How Pulling Out Of The Paris Climate Change Agreement May Screw The US Military

news
Photo via DoD

The U.S. government is turning its back on one of the most significant international climate change accords in modern history — and it’s only going to end up hurting the Department of Defense.


President Donald Trump absolutely plans on withdrawing the U.S. from the Paris Agreement, several White House officials told Axios on May 31. The non-binding treaty, established during a landmark climate change summit in 2015, requires signatories to undertake “rapid reductions” in greenhouse gas emissions — which, in the case of the U.S., means instituting domestic regulations that will bring economy-wide emissions to below 2005 levels over the next decade.

During his 2016 presidential campaign, Trump painted the deal as a burden on U.S. economic growth and job creation (a claim both Republicans and major corporations have questioned), and both foreign and domestic political leaders fear the agreement will collapse entirely without the support of a global emissions leader like the U.S.

Related: 5 Ways Climate Change Will Impact The US Military »

But European dignitaries and tree-hugging hippies aren’t the only people worried about climate change. For the last several years, the Pentagon has emphasized to lawmakers and political leaders who often split along political lines that that global climate change represents a critical threat to U.S. national security by creating and aggravating second-order threats — including “poverty, social tensions, environmental degradation, ineffectual leadership and weak political institutions,” per a 2015 DoD report — that could destabilize the geopolitical order and feed the rise of terror organizations like al Qaeda and ISIS.

Among the immediate concerns facing the Pentagon, according to the DoD’s 2014 Quadrennial Defense Review: increased economic competition over scarce resources, meteorological and environmental burdens on global military infrastructure like overseas bases and other installations, and sociopolitical instability in nations, like India and Pakistan, that boast nuclear arsenals but lack simple water security:

As greenhouse gas emissions increase, sea levels are rising, average global temperatures are increasing, and severe weather patterns are accelerating. These changes, coupled with other global dynamics, including growing, urbanizing, more affluent populations, and substantial economic growth in India, China, Brazil, and other nations, will devastate homes, land, and infrastructure. Climate change may exacerbate water scarcity and lead to sharp increases in food costs. The pressures caused by climate change will influence resource competition while placing additional burdens on economies, societies, and governance institutions around the world. These effects are threat multipliers that will aggravate stressors abroad such as poverty, environmental degradation, political instability, and social tensions – conditions that can enable terrorist activity and other forms of violence.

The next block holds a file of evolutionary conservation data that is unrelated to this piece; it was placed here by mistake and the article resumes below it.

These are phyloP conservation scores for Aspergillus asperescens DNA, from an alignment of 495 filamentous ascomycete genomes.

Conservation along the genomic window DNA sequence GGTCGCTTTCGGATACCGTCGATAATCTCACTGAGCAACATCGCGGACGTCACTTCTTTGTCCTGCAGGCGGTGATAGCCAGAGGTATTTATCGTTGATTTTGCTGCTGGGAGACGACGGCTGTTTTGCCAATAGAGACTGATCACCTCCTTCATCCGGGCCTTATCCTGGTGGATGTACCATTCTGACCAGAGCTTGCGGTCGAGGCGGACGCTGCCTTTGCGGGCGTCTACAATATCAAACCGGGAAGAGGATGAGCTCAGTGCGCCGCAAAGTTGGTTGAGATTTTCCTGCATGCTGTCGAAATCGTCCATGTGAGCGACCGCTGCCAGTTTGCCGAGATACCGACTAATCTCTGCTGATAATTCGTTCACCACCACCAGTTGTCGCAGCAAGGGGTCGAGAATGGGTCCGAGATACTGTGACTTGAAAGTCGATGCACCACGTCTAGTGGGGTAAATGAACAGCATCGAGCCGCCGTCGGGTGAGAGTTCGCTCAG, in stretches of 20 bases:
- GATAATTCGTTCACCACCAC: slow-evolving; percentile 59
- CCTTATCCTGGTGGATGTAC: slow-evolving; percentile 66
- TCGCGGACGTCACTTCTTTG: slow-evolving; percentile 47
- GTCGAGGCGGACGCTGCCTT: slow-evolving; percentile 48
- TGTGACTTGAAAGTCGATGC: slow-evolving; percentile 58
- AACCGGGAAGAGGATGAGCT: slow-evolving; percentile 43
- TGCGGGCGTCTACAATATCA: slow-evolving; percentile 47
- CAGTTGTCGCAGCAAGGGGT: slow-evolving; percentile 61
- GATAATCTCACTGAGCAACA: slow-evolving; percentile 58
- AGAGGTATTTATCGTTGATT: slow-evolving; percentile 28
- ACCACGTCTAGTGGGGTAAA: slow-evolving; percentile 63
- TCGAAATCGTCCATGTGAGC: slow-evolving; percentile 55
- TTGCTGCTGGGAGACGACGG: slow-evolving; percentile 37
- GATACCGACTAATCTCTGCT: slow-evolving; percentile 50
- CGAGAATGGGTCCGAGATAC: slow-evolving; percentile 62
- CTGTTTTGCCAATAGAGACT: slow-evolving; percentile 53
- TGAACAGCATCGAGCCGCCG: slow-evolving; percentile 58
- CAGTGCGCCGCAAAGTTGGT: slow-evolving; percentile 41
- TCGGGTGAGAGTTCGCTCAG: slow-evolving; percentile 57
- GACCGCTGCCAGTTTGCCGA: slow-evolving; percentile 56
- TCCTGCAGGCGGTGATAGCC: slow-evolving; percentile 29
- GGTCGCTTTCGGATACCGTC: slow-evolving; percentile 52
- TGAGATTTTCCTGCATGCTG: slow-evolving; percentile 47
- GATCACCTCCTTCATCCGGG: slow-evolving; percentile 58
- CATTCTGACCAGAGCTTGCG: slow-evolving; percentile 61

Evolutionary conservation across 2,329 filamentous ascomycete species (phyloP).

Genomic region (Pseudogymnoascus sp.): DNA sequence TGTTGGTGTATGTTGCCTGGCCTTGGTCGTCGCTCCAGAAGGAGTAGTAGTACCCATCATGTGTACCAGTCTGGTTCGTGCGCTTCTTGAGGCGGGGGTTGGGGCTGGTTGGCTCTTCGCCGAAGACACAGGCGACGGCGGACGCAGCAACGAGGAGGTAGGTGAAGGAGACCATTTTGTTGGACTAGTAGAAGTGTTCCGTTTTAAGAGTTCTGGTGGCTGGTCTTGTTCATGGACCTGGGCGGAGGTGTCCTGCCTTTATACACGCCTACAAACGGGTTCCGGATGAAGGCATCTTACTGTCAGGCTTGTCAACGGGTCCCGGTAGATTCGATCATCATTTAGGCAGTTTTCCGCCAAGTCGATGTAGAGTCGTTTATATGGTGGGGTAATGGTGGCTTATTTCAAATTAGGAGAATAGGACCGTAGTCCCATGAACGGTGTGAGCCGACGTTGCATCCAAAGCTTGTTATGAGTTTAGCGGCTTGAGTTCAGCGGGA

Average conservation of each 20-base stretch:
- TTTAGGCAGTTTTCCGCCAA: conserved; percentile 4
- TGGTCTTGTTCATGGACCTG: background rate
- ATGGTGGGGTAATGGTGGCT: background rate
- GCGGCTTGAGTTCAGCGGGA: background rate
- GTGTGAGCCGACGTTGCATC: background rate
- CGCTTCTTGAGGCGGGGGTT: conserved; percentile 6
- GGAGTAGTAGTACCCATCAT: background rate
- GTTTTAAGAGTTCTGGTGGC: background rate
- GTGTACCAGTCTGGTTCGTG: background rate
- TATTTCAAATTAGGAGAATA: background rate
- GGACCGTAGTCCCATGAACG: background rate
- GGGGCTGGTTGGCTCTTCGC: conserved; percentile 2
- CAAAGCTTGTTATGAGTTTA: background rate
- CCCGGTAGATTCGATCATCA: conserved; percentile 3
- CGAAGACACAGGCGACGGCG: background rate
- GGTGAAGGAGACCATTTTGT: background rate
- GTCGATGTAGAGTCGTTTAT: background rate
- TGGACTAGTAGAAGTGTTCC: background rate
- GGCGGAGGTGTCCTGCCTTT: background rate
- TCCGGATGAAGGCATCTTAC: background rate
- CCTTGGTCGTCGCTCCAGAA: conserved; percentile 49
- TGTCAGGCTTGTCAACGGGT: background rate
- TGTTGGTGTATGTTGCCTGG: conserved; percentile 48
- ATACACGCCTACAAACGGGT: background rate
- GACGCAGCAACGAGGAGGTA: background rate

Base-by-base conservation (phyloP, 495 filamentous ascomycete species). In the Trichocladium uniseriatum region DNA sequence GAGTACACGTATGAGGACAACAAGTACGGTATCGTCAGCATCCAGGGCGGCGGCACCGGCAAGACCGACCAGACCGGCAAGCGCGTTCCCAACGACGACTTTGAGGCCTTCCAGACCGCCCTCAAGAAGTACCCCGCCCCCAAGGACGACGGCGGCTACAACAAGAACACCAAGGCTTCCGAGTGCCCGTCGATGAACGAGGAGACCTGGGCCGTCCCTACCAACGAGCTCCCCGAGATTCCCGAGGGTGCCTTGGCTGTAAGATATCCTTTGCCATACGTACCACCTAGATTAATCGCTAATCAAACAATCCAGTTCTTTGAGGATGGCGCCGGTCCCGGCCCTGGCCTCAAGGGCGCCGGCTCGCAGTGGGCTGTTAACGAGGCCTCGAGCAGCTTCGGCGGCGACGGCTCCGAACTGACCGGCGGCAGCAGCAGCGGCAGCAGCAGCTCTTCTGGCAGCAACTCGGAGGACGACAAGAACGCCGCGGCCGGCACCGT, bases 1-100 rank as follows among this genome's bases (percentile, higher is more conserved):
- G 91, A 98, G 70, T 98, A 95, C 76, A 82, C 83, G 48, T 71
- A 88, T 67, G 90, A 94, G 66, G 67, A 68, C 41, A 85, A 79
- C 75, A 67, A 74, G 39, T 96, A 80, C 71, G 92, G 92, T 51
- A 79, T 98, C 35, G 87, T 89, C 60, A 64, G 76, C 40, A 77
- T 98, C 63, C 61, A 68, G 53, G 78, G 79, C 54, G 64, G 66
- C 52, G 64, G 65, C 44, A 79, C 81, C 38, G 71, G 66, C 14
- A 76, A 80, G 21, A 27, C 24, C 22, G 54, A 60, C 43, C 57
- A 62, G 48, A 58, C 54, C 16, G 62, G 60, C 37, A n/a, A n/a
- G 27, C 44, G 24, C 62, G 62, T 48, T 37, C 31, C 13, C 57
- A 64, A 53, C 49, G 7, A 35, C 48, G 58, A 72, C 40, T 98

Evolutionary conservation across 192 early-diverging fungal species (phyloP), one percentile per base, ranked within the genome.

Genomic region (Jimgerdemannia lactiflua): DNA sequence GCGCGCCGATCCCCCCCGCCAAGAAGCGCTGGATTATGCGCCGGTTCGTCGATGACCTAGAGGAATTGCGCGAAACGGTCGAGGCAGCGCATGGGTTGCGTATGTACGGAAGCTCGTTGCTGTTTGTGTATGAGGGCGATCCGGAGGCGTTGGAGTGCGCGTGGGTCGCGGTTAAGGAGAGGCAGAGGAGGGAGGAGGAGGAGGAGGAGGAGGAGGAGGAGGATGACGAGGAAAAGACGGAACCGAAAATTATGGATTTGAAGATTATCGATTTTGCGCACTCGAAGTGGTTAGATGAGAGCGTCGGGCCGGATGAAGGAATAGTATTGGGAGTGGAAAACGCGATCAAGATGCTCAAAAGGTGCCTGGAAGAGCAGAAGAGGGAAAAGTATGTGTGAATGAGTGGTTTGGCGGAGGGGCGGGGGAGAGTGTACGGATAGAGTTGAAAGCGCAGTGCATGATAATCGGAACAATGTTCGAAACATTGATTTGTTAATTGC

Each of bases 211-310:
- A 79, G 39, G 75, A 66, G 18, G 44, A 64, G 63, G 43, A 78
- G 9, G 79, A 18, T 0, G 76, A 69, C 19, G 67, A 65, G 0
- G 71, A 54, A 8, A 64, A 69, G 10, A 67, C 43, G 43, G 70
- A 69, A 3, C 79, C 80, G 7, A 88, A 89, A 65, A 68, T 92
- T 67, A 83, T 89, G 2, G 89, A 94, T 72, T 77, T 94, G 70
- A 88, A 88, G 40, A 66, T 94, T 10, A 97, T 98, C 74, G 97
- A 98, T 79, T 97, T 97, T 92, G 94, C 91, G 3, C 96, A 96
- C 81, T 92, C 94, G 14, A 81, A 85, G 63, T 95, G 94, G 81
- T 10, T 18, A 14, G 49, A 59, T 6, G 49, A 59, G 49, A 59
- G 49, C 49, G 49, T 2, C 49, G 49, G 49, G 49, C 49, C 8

While the Pentagon has explored a roadmap for adapting to climate change since 2014, military and defense officials have faced political obstacles at home. During the 2016 campaign, a nonpartisan group of American military and defense leaders pleaded with then-candidate Trump to recognize the potential long-term security risks posed by climate change.

Secretary of Defense James Mattis himself, in unpublished testimony to the Senate Armed Services Committee shortly following his confirmation hearing in January, affirmed the Pentagon’s position that climate change will exacerbate strategic and operational threats abroad and, over time, put American troops in harm’s way.

Related: The Pentagon Has A 3-Part Plan To Beat Climate Change. Here’s What’s Missing »